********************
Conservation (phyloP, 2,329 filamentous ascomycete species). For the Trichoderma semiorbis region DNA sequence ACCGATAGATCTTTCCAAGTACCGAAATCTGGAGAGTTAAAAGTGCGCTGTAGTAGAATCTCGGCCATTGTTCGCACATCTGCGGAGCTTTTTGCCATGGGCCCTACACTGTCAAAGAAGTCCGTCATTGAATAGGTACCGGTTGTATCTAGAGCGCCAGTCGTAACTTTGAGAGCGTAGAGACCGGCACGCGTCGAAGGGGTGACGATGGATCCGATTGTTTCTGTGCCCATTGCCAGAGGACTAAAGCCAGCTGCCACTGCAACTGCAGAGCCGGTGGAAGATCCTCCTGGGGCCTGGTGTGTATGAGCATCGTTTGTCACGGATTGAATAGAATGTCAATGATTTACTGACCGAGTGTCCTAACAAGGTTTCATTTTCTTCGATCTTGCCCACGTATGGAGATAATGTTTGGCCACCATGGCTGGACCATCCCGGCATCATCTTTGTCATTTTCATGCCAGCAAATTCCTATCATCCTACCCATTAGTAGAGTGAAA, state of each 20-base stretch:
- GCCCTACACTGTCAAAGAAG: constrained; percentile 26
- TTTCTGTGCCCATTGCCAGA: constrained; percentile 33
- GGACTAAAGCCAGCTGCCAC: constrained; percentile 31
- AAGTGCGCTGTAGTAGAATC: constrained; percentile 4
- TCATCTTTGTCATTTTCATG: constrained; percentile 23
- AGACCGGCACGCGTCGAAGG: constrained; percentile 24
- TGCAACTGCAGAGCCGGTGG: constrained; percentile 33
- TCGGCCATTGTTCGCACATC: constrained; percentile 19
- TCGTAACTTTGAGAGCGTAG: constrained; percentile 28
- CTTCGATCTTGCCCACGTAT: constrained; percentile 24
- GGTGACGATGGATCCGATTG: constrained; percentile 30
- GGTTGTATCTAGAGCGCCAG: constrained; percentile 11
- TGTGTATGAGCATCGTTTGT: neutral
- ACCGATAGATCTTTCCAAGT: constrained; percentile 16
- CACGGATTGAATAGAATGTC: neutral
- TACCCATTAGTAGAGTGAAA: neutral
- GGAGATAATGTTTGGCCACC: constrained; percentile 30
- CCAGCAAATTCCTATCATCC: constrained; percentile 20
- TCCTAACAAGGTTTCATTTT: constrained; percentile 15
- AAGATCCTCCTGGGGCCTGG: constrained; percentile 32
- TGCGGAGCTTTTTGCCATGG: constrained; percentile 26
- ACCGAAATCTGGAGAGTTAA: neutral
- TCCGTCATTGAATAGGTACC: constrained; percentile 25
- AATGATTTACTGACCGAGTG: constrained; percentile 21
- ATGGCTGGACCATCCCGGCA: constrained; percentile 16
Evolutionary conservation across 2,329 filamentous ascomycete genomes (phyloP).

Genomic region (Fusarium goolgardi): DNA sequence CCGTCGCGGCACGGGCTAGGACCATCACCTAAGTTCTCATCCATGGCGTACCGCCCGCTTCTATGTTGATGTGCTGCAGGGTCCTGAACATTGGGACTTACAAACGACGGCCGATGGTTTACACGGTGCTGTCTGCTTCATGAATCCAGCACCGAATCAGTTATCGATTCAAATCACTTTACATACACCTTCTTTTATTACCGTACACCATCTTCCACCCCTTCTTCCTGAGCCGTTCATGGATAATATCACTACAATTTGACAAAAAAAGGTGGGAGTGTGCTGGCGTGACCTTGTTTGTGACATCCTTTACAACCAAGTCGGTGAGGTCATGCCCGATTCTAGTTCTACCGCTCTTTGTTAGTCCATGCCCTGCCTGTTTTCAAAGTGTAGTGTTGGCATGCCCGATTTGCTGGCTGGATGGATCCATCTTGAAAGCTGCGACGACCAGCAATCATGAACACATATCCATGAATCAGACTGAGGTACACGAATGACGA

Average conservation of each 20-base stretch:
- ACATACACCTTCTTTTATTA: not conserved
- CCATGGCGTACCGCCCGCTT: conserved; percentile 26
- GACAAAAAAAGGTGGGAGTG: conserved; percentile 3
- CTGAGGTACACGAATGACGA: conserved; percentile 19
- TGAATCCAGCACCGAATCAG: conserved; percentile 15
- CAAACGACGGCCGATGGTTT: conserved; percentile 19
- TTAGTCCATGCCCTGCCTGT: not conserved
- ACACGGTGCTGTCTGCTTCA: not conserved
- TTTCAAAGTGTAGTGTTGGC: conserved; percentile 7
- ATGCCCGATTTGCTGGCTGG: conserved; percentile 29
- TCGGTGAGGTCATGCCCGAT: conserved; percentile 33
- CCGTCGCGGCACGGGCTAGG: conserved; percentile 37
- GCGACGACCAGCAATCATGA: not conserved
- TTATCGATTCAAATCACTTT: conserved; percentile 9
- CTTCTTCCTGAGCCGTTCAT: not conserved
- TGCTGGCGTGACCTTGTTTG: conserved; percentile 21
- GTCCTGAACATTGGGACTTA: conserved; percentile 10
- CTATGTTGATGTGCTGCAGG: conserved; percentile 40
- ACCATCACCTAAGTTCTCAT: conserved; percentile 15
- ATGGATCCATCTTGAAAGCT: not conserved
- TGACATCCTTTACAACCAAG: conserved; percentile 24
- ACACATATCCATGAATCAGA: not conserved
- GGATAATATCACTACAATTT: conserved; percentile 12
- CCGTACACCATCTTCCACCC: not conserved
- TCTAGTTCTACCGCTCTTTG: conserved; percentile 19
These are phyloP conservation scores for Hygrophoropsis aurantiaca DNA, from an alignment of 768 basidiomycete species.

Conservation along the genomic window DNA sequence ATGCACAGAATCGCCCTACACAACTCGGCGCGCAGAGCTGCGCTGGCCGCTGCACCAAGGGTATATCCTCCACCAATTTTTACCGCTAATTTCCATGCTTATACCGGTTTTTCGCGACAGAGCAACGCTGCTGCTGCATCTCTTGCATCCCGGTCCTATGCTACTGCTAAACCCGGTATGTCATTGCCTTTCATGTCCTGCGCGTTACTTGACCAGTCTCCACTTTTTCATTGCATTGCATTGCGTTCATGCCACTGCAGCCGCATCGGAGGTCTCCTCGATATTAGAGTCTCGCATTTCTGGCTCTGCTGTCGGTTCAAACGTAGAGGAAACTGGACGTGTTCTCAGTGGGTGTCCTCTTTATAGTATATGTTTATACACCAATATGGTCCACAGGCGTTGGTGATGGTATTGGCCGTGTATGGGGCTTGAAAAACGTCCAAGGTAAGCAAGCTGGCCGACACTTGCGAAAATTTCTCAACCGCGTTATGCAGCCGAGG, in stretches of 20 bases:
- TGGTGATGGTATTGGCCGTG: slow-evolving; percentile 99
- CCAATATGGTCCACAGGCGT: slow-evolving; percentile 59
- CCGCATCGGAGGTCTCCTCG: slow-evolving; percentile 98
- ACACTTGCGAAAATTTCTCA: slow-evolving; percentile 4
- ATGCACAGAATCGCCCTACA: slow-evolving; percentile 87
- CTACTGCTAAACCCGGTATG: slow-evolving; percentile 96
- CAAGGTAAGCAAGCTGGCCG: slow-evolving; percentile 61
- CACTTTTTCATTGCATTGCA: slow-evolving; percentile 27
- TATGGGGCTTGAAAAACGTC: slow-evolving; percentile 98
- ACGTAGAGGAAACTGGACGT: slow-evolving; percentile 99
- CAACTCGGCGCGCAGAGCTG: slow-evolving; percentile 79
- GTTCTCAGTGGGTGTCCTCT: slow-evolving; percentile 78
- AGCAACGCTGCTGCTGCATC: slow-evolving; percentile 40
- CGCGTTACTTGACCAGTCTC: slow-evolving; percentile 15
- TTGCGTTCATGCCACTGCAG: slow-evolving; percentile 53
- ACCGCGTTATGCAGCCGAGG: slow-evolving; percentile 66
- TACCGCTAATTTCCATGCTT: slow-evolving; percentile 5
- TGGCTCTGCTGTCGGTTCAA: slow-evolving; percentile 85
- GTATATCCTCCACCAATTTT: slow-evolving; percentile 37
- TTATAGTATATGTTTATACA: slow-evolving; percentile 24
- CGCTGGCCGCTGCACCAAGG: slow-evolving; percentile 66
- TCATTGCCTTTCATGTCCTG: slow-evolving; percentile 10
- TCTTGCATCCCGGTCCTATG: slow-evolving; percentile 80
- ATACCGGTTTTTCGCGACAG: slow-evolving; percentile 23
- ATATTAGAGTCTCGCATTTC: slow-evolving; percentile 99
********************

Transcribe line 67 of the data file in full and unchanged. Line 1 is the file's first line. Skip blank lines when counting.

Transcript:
- CAACTCGGCGCGCAGAGCTG: slow-evolving; percentile 79